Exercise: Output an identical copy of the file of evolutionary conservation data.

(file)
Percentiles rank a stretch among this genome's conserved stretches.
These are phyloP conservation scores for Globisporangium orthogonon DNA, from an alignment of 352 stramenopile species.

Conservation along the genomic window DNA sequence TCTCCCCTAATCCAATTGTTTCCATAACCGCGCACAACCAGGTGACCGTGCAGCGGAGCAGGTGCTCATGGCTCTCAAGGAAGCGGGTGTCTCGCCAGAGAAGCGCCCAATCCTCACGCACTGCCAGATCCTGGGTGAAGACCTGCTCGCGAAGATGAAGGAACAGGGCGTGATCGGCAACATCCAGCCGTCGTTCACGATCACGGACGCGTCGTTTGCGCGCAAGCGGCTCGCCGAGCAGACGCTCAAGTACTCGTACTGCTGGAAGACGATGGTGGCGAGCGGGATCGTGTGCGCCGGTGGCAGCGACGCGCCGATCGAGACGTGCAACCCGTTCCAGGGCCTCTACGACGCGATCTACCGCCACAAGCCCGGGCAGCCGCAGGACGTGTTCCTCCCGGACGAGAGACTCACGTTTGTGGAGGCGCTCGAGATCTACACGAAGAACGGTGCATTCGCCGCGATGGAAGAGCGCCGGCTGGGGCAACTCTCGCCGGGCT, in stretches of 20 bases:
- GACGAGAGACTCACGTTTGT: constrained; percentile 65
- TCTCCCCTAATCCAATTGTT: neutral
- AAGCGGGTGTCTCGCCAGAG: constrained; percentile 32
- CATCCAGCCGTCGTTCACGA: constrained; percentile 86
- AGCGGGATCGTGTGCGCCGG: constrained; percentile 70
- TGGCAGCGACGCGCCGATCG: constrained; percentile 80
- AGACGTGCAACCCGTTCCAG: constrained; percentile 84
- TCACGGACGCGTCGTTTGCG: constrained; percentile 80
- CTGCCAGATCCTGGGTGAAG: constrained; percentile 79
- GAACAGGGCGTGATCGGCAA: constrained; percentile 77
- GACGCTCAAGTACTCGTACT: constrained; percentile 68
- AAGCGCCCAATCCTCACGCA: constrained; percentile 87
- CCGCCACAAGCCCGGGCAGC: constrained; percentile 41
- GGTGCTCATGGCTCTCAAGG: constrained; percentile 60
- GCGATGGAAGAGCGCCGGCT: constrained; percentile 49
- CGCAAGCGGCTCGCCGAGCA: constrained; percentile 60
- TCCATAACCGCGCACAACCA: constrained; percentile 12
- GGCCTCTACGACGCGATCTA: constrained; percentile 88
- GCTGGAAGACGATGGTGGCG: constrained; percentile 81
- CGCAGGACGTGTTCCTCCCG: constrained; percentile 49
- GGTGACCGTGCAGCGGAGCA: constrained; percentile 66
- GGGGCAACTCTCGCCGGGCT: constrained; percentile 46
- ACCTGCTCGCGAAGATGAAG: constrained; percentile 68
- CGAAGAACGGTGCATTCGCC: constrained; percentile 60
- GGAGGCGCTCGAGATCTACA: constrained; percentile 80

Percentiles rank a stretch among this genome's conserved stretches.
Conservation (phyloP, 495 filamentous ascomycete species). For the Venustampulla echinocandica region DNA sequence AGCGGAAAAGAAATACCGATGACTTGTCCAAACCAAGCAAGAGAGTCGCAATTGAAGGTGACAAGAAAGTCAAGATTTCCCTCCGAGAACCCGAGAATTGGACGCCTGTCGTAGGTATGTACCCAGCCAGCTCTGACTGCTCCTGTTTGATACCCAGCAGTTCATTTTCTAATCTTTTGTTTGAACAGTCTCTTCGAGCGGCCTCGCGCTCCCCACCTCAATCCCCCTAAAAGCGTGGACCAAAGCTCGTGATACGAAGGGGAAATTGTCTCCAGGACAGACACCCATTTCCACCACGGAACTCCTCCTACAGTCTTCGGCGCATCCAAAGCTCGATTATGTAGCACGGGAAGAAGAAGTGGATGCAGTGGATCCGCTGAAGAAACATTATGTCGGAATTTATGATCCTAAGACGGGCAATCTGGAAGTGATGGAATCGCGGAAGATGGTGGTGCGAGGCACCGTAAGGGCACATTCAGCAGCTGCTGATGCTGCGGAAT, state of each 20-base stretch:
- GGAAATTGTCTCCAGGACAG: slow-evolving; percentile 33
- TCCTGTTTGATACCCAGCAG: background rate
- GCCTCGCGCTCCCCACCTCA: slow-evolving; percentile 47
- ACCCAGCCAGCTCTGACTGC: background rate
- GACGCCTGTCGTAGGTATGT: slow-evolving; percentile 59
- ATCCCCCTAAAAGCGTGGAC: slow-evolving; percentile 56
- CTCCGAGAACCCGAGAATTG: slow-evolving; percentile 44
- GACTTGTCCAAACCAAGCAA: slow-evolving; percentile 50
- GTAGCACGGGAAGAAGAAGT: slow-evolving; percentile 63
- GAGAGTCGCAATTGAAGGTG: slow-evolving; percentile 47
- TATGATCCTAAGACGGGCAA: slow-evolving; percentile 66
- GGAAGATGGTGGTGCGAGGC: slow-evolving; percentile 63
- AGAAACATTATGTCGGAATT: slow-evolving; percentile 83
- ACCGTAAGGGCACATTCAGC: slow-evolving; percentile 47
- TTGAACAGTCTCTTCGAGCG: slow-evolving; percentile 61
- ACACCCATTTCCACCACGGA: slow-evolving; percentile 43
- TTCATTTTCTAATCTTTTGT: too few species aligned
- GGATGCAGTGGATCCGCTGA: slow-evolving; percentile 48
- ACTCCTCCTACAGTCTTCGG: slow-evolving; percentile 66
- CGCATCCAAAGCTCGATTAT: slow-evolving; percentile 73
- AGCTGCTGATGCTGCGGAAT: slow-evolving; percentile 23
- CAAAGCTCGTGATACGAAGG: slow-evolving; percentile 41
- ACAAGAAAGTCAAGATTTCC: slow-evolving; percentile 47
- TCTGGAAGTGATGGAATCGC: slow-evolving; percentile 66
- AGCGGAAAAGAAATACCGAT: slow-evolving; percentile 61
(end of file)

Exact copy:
Percentiles rank a stretch among this genome's conserved stretches.
These are phyloP conservation scores for Globisporangium orthogonon DNA, from an alignment of 352 stramenopile species.

Conservation along the genomic window DNA sequence TCTCCCCTAATCCAATTGTTTCCATAACCGCGCACAACCAGGTGACCGTGCAGCGGAGCAGGTGCTCATGGCTCTCAAGGAAGCGGGTGTCTCGCCAGAGAAGCGCCCAATCCTCACGCACTGCCAGATCCTGGGTGAAGACCTGCTCGCGAAGATGAAGGAACAGGGCGTGATCGGCAACATCCAGCCGTCGTTCACGATCACGGACGCGTCGTTTGCGCGCAAGCGGCTCGCCGAGCAGACGCTCAAGTACTCGTACTGCTGGAAGACGATGGTGGCGAGCGGGATCGTGTGCGCCGGTGGCAGCGACGCGCCGATCGAGACGTGCAACCCGTTCCAGGGCCTCTACGACGCGATCTACCGCCACAAGCCCGGGCAGCCGCAGGACGTGTTCCTCCCGGACGAGAGACTCACGTTTGTGGAGGCGCTCGAGATCTACACGAAGAACGGTGCATTCGCCGCGATGGAAGAGCGCCGGCTGGGGCAACTCTCGCCGGGCT, in stretches of 20 bases:
- GACGAGAGACTCACGTTTGT: constrained; percentile 65
- TCTCCCCTAATCCAATTGTT: neutral
- AAGCGGGTGTCTCGCCAGAG: constrained; percentile 32
- CATCCAGCCGTCGTTCACGA: constrained; percentile 86
- AGCGGGATCGTGTGCGCCGG: constrained; percentile 70
- TGGCAGCGACGCGCCGATCG: constrained; percentile 80
- AGACGTGCAACCCGTTCCAG: constrained; percentile 84
- TCACGGACGCGTCGTTTGCG: constrained; percentile 80
- CTGCCAGATCCTGGGTGAAG: constrained; percentile 79
- GAACAGGGCGTGATCGGCAA: constrained; percentile 77
- GACGCTCAAGTACTCGTACT: constrained; percentile 68
- AAGCGCCCAATCCTCACGCA: constrained; percentile 87
- CCGCCACAAGCCCGGGCAGC: constrained; percentile 41
- GGTGCTCATGGCTCTCAAGG: constrained; percentile 60
- GCGATGGAAGAGCGCCGGCT: constrained; percentile 49
- CGCAAGCGGCTCGCCGAGCA: constrained; percentile 60
- TCCATAACCGCGCACAACCA: constrained; percentile 12
- GGCCTCTACGACGCGATCTA: constrained; percentile 88
- GCTGGAAGACGATGGTGGCG: constrained; percentile 81
- CGCAGGACGTGTTCCTCCCG: constrained; percentile 49
- GGTGACCGTGCAGCGGAGCA: constrained; percentile 66
- GGGGCAACTCTCGCCGGGCT: constrained; percentile 46
- ACCTGCTCGCGAAGATGAAG: constrained; percentile 68
- CGAAGAACGGTGCATTCGCC: constrained; percentile 60
- GGAGGCGCTCGAGATCTACA: constrained; percentile 80

Percentiles rank a stretch among this genome's conserved stretches.
Conservation (phyloP, 495 filamentous ascomycete species). For the Venustampulla echinocandica region DNA sequence AGCGGAAAAGAAATACCGATGACTTGTCCAAACCAAGCAAGAGAGTCGCAATTGAAGGTGACAAGAAAGTCAAGATTTCCCTCCGAGAACCCGAGAATTGGACGCCTGTCGTAGGTATGTACCCAGCCAGCTCTGACTGCTCCTGTTTGATACCCAGCAGTTCATTTTCTAATCTTTTGTTTGAACAGTCTCTTCGAGCGGCCTCGCGCTCCCCACCTCAATCCCCCTAAAAGCGTGGACCAAAGCTCGTGATACGAAGGGGAAATTGTCTCCAGGACAGACACCCATTTCCACCACGGAACTCCTCCTACAGTCTTCGGCGCATCCAAAGCTCGATTATGTAGCACGGGAAGAAGAAGTGGATGCAGTGGATCCGCTGAAGAAACATTATGTCGGAATTTATGATCCTAAGACGGGCAATCTGGAAGTGATGGAATCGCGGAAGATGGTGGTGCGAGGCACCGTAAGGGCACATTCAGCAGCTGCTGATGCTGCGGAAT, state of each 20-base stretch:
- GGAAATTGTCTCCAGGACAG: slow-evolving; percentile 33
- TCCTGTTTGATACCCAGCAG: background rate
- GCCTCGCGCTCCCCACCTCA: slow-evolving; percentile 47
- ACCCAGCCAGCTCTGACTGC: background rate
- GACGCCTGTCGTAGGTATGT: slow-evolving; percentile 59
- ATCCCCCTAAAAGCGTGGAC: slow-evolving; percentile 56
- CTCCGAGAACCCGAGAATTG: slow-evolving; percentile 44
- GACTTGTCCAAACCAAGCAA: slow-evolving; percentile 50
- GTAGCACGGGAAGAAGAAGT: slow-evolving; percentile 63
- GAGAGTCGCAATTGAAGGTG: slow-evolving; percentile 47
- TATGATCCTAAGACGGGCAA: slow-evolving; percentile 66
- GGAAGATGGTGGTGCGAGGC: slow-evolving; percentile 63
- AGAAACATTATGTCGGAATT: slow-evolving; percentile 83
- ACCGTAAGGGCACATTCAGC: slow-evolving; percentile 47
- TTGAACAGTCTCTTCGAGCG: slow-evolving; percentile 61
- ACACCCATTTCCACCACGGA: slow-evolving; percentile 43
- TTCATTTTCTAATCTTTTGT: too few species aligned
- GGATGCAGTGGATCCGCTGA: slow-evolving; percentile 48
- ACTCCTCCTACAGTCTTCGG: slow-evolving; percentile 66
- CGCATCCAAAGCTCGATTAT: slow-evolving; percentile 73
- AGCTGCTGATGCTGCGGAAT: slow-evolving; percentile 23
- CAAAGCTCGTGATACGAAGG: slow-evolving; percentile 41
- ACAAGAAAGTCAAGATTTCC: slow-evolving; percentile 47
- TCTGGAAGTGATGGAATCGC: slow-evolving; percentile 66
- AGCGGAAAAGAAATACCGAT: slow-evolving; percentile 61